Approximately 30% of patients with chronic obstructive pulmonary disease (COPD) experience depression. Pulmonary rehabilitation for COPD focuses on physical conditioning, but includes behavioral interventions that may address depressive symptoms. This study tested the hypothesis that brief inpatient pulmonary rehabilitation is followed by improvement in both depressive symptoms and function in patients with COPD with major depression.Methods:
The subjects, who were recruited from the pulmonary rehabilitation unit of the Burke Rehabilitation Hospital in White Plains, NY, who had COPD and major depression were consecutively admitted patients to a pulmonary rehabilitation unit. Symptoms of depression, disability, medical burden, the experience of support, and satisfaction with treatment were systematically ascertained on admission and before discharge.Results:
Three hundred sixty-one patients were screened and 63 met criteria for COPD and major depression. Depressive symptoms improved by discharge (z = −6.785, p <0.0001); median length of stay was 16 days. Approximately 51% of subjects met criteria for response (50% or greater reduction in depressive symptoms scores from baseline), and 39% met criteria for remission (final Hamilton Depression scale score equal to or less than 10). History of treatment for depression was associated with limited change in depressive symptoms, whereas social support and satisfaction with treatment were predictors of improvement. All disability domains were lower at discharge compared to baseline (z = −3.928, p <0.0001). Subjects with pronounced disability at baseline had the greatest improvement if their depression improved by discharge.Conclusions:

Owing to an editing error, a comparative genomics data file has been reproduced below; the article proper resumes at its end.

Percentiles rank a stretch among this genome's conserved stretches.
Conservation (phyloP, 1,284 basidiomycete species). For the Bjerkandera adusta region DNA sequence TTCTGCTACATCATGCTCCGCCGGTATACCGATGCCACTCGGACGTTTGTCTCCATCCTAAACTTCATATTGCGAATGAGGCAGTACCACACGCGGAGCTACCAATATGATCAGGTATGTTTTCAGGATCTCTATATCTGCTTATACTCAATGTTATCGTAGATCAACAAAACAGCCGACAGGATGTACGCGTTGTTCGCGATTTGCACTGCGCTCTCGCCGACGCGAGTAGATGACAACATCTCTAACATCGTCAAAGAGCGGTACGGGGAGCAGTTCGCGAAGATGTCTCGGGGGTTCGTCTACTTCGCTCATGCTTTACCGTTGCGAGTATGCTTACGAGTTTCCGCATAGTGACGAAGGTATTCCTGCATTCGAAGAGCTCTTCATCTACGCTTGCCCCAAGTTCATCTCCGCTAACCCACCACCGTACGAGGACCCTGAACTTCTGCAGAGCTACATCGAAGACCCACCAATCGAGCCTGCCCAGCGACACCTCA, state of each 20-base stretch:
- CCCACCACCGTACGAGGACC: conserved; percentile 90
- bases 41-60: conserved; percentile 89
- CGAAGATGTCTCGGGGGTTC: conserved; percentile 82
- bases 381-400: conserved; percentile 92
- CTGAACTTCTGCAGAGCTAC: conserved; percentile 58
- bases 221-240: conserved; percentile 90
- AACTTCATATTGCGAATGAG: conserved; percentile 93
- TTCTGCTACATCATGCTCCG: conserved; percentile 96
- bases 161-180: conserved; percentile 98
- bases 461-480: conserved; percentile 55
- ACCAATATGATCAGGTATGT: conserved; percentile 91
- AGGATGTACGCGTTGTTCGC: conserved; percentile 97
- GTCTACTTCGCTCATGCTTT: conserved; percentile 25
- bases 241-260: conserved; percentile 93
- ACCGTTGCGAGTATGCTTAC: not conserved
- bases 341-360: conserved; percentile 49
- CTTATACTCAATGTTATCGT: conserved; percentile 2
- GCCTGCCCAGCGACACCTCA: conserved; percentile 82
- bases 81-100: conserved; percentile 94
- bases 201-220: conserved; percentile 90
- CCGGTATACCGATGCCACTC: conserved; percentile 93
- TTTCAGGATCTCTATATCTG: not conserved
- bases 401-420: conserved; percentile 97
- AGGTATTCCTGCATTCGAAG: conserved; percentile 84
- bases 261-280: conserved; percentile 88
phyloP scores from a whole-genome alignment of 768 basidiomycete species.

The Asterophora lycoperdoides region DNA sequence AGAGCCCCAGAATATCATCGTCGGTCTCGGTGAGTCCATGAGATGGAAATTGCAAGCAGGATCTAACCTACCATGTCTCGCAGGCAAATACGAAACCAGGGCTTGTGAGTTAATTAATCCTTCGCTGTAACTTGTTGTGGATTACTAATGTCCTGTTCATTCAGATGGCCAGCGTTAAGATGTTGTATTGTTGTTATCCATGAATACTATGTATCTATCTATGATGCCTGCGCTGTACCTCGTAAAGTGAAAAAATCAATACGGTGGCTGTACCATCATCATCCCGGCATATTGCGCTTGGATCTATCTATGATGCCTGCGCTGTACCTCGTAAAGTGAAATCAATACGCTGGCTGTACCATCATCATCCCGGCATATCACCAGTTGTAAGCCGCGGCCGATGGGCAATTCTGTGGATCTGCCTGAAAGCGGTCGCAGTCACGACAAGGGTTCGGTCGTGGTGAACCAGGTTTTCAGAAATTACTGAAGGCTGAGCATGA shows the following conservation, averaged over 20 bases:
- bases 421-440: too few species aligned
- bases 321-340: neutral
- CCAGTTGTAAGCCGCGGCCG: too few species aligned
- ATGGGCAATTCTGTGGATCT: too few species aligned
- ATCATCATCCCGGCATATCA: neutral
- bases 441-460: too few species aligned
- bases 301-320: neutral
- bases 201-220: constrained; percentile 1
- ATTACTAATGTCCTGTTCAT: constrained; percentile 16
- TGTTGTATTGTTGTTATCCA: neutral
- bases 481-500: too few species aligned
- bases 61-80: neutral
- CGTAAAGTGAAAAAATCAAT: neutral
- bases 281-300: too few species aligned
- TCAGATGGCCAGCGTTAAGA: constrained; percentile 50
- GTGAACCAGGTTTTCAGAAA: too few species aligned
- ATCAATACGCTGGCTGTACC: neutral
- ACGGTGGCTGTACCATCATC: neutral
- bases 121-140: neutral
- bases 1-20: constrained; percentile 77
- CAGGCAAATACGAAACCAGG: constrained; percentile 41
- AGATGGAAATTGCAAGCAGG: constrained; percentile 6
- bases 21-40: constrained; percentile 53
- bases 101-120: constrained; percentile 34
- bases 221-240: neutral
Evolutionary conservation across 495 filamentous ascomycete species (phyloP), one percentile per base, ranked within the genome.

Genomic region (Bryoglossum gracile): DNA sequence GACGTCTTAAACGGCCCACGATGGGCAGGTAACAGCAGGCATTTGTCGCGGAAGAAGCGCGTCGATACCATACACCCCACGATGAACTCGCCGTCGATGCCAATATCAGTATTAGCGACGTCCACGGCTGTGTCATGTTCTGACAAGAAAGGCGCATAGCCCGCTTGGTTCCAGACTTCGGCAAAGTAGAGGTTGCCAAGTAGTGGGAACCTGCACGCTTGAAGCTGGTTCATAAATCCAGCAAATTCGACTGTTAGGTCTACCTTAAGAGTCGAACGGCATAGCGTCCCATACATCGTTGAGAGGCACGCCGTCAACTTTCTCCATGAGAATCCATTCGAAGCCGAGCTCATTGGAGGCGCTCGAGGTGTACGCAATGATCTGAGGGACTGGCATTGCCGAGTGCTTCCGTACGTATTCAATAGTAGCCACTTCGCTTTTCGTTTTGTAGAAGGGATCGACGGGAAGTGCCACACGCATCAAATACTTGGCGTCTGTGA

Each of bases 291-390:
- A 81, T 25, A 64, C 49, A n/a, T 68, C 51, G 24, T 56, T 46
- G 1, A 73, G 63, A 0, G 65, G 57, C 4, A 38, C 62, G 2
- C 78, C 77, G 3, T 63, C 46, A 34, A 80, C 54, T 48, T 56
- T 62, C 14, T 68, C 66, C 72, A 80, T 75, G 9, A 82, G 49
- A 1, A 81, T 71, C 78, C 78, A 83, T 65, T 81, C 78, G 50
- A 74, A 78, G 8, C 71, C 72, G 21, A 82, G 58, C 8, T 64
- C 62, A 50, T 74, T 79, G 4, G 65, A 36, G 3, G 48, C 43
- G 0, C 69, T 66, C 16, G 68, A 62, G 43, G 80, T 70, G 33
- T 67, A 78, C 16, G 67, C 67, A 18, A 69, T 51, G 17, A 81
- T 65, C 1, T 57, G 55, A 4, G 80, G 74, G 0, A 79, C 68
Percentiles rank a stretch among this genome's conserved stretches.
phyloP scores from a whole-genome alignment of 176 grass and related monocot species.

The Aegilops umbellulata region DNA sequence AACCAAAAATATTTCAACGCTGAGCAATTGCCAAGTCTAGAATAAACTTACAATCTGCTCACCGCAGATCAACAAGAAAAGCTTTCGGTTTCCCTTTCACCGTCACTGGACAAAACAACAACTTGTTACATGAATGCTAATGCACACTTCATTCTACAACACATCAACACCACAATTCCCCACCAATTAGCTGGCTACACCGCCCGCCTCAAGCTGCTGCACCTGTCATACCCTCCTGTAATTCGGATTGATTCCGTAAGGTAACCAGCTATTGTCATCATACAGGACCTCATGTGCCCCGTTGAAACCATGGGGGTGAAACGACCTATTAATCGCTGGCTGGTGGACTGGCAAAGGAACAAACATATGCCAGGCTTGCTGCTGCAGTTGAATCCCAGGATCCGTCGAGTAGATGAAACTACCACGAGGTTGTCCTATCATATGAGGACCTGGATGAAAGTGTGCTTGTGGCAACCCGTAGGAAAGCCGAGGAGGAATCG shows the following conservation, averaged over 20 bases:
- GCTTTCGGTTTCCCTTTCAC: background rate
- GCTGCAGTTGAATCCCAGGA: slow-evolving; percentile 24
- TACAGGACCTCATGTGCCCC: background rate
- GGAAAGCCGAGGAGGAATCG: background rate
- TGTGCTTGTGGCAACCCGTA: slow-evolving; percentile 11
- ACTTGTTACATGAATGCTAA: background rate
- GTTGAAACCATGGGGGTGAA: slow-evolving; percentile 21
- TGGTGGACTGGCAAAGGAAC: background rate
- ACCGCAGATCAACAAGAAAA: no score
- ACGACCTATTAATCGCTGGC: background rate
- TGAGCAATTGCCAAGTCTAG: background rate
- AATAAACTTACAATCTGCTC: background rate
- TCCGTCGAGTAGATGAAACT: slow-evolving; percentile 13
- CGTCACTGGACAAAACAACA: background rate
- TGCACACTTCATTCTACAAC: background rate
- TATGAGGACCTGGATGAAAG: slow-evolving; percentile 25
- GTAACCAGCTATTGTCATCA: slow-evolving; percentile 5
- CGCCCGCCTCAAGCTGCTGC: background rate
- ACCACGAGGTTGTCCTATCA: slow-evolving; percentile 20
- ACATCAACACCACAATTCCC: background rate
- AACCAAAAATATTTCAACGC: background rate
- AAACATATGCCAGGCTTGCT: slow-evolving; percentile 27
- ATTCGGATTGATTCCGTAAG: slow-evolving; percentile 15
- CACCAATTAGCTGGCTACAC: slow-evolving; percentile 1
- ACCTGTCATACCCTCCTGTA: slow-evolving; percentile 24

Acute inpatient rehabilitation is followed by improvement of depressive symptoms and disability in older patients with COPD and major depression. Improvement of depression may be the result of behavioral interventions rather than the use of antidepressant drugs.